Research press release


Nature Communications

Neuroscience: Changes in brain activity during adolescence benefits learning


報酬に敏感な脳領域(線条体)の反応が青年期の一時期に強くなる傾向のあることは、これまでの研究で明らかになっている。ところが、こうした活動の高まりは、リスクを負う行動が顕著になることや健康転帰が悪いことと関連付けられるのが一般的だった。今回、Sabine PetersとEveline Croneは、この線条体の反応の高まりにプラスの面もあることを明らかにした。今回行われた研究は、230人以上(評価段階によって変動あり)の被験者(8~25歳)を対象とし、それぞれの被験者にフィードバック学習課題(良い成績を挙げると報酬としてポジティブ・フィードバックを与えた)を実行させ、その際に機能的磁気共鳴画像法(fMRI)で脳を画像化した。この検査は、1人の被験者につき3度実施され、8~25歳の被験者に関する時系列データが収集された。


Increased activity in regions of the brain that have previously been associated with increased risk taking during adolescence seems to also benefit learning from feedback. Published in Nature Communications, the findings suggest that adolescence may be a unique life phase for increased feedback-learning performance.

Previous research has shown that the part of the brain that is sensitive to reward (the striatum) tends to react more during parts of adolescence than during other periods of life. However, this increased activity has usually been linked to increased risk taking and negative health outcomes. Here, Sabine Peters and Eveline Crone show that there is a positive side to this sensitivity. They studied over 230 participants (numbers varied over individual assessment phases) between the ages of 8-25. Each participant was set a feedback learning task (in which good performance was rewarded with positive feedback) while undergoing functional magnetic resonance imaging (fMRI). Participants were assessed three times, which means that the authors have longitudinal data from participants ranging in age from 8-29 years old.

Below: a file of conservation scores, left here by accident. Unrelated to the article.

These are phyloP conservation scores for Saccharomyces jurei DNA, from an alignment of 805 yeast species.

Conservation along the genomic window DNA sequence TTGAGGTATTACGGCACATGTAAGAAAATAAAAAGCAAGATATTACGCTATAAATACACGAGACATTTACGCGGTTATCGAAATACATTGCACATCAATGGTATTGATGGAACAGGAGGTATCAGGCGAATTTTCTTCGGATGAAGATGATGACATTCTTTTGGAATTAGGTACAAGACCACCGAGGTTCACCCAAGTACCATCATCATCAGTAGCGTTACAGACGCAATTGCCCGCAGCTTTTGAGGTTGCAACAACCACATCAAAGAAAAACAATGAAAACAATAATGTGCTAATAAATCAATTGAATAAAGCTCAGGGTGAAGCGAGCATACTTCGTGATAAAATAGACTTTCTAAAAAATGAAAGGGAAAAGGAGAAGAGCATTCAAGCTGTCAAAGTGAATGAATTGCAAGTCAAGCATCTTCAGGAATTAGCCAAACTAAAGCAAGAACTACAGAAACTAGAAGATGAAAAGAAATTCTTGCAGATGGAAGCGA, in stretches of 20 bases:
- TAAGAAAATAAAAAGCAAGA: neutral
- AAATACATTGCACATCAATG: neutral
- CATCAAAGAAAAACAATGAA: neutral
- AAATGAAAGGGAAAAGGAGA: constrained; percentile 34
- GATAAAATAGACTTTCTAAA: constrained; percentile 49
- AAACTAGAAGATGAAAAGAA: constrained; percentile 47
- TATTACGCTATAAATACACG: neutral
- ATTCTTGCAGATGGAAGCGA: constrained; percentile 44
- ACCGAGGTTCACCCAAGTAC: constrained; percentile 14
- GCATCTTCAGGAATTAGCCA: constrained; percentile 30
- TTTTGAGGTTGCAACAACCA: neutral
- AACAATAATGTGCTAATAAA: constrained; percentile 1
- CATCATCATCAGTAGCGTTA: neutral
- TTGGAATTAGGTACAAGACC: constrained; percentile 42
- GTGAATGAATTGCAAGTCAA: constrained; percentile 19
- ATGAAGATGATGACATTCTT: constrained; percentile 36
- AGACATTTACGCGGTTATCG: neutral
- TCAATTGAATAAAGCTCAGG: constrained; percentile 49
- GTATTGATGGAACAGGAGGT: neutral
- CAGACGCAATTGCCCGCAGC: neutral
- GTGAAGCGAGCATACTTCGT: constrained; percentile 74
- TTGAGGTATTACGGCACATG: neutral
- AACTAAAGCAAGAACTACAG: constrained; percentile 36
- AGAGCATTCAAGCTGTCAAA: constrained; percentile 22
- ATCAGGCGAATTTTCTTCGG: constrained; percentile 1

The results show that activity in the striatum responded to feedback, and that this response was strongest between the ages of 17-20. The more sensitive an individual was to feedback during learning, the better their current - and future - learning performance. Taken together, the findings show that the increased sensitivity to reward that is usually associated with negative behaviours in adolescence can also be leveraged positively, and can actually benefit learning.

doi: 10.1038/s41467-017-02174-z

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